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Research Papers

GDFE: Geometry-Driven Finite Element for Four-Dimensional Printing

[+] Author and Article Information
Tsz-Ho Kwok

Department of Mechanical,
Industrial and Aerospace Engineering,
Concordia University,
Montreal, QC H3G 1M8, Canada
e-mail: tszho.kwok@concordia.ca

Yong Chen

Epstein Department of Industrial and
Systems Engineering,
University of Southern California,
Los Angeles, CA 90089
e-mail: yongchen@usc.edu

Manuscript received April 24, 2017; final manuscript received July 2, 2017; published online September 13, 2017. Assoc. Editor: Zhijian J. Pei.

J. Manuf. Sci. Eng 139(11), 111006 (Sep 13, 2017) (8 pages) Paper No: MANU-17-1281; doi: 10.1115/1.4037429 History: Received April 24, 2017; Revised July 02, 2017

Four-dimensional (4D) printing is a new category of printing that expands the fabrication process to include time as the fourth dimension, and its simulation and planning need to take time into consideration as well. The common tool for estimating the behavior of a deformable object is the finite element method (FEM). However, there are various sources of deformation in 4D printing, e.g., hardware and material settings. To model the behavior by FEM, a complete understanding of the process is needed and a mathematical model should be established for the structure–property–process relationship. However, the relationship is usually complicated, which requires different kinds of testing to formulate such models due to the process complexity. With the insight that the characteristic of shape change is the primary focus in 4D printing, this paper introduces geometry-driven finite element (GDFE) to simplify the modeling process by inducing deformation behavior from a few physical experiments. The principle of GDFE is based on the relationship between material structure and shape transformation. Accordingly, a deformation simulation can be developed for 4D printing by applying the principles to the GDFEs. The GDFE framework provides an intuitive and effective way to enable simulation and planning for 4D printing even when a complete mathematical model of new material is not available yet. The use of the GDFE framework for some applications is also presented in this paper.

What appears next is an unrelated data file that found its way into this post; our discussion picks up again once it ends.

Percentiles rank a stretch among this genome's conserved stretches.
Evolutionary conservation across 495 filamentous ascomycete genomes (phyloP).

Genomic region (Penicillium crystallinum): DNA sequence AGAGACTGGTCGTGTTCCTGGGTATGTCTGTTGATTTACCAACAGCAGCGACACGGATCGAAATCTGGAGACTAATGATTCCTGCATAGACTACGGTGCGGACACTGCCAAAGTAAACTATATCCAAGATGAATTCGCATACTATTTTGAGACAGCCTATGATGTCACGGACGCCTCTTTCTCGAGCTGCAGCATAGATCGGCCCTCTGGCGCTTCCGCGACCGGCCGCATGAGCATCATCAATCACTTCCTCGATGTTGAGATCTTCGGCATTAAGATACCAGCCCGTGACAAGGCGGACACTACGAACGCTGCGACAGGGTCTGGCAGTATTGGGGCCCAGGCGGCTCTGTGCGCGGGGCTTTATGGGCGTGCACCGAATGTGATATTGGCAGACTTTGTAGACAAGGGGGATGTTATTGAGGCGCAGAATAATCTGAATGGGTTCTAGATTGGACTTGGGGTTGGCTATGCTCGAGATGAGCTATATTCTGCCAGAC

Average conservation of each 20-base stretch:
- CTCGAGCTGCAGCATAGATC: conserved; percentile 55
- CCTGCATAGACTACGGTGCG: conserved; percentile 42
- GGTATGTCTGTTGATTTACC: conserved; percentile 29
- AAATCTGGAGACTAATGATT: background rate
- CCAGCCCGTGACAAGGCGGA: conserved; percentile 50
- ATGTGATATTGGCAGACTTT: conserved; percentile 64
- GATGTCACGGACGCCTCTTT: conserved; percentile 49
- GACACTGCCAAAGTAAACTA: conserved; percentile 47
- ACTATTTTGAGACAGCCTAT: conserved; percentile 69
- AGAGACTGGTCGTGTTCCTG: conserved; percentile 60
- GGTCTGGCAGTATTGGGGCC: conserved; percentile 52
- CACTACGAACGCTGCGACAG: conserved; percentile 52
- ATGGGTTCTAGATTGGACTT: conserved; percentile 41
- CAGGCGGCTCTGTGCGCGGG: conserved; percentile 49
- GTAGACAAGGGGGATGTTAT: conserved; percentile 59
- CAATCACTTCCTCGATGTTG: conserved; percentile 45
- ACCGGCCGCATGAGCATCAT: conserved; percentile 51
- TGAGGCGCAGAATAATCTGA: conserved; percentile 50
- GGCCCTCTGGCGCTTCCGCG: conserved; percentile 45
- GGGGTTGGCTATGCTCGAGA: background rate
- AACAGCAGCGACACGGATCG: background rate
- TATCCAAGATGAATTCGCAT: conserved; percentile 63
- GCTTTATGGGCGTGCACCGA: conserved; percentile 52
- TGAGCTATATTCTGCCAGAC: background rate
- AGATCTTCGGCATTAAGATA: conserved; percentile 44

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References

Figures

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Fig. 1

Difference between a crease fold and a thick fold. Thickness (t) and fold width (L) are negligible (e.g., paper material) in crease fold, but not in thick fold.

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Fig. 2

The datasets in Table 1 are plotted by the fold angle against the design parameters, and a linear fitting finds K = 0.3706

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Fig. 3

When an active material contracts in one side by a shrinkage ratio R with another side constrained by a passive material, it self-transforms to an arc under heat with a bending angle α

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Fig. 4

Similar to FEM, the GDFE framework subdivides the design domain into a set of GDFEs, so that the deformation principle is applied locally in each element

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Fig. 5

The final shape of a C-GDFE can be computed by linear contraction on one side while another side is constrained. It is used to compute the target shape and optimize the current shape to it.

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Fig. 6

The GDFE framework is validated by comparing the simulated bending angle α with the calculated angle α̃ by the analytical model in Eq. (1). Different fold widths L are tested, and the results show good matches.

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Fig. 7

The test cases (courtesy: Deng and Chen [9]) in (a) and (c) are reconstructed by the GDFE simulator in (b) and (d). The drawing lines are just used to facilitate alignment during fabrication without any effect on the deformation.

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Fig. 8

Comparison between the physical fabrication and the simulation result by GDFE on two freeform surfaces

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Fig. 9

By inputting a series of couples (Li, ri), the corresponding letters can be generated. L is the length, and r is the radius for the circular arc (r = 0 means straight). Positive value of r means folding in anticlockwise direction, and negative value folds in clockwise.

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Fig. 10

A hand-sketched letter S is reproduced by 4D printing. Increasing the levels of polyline fitting on the tangent graphs can improve the shape approximation.

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Fig. 11

All the results here are approximating a same circle, but different results are obtained with different properties of hardware (minimum fabrication width) and material (contraction ratio)

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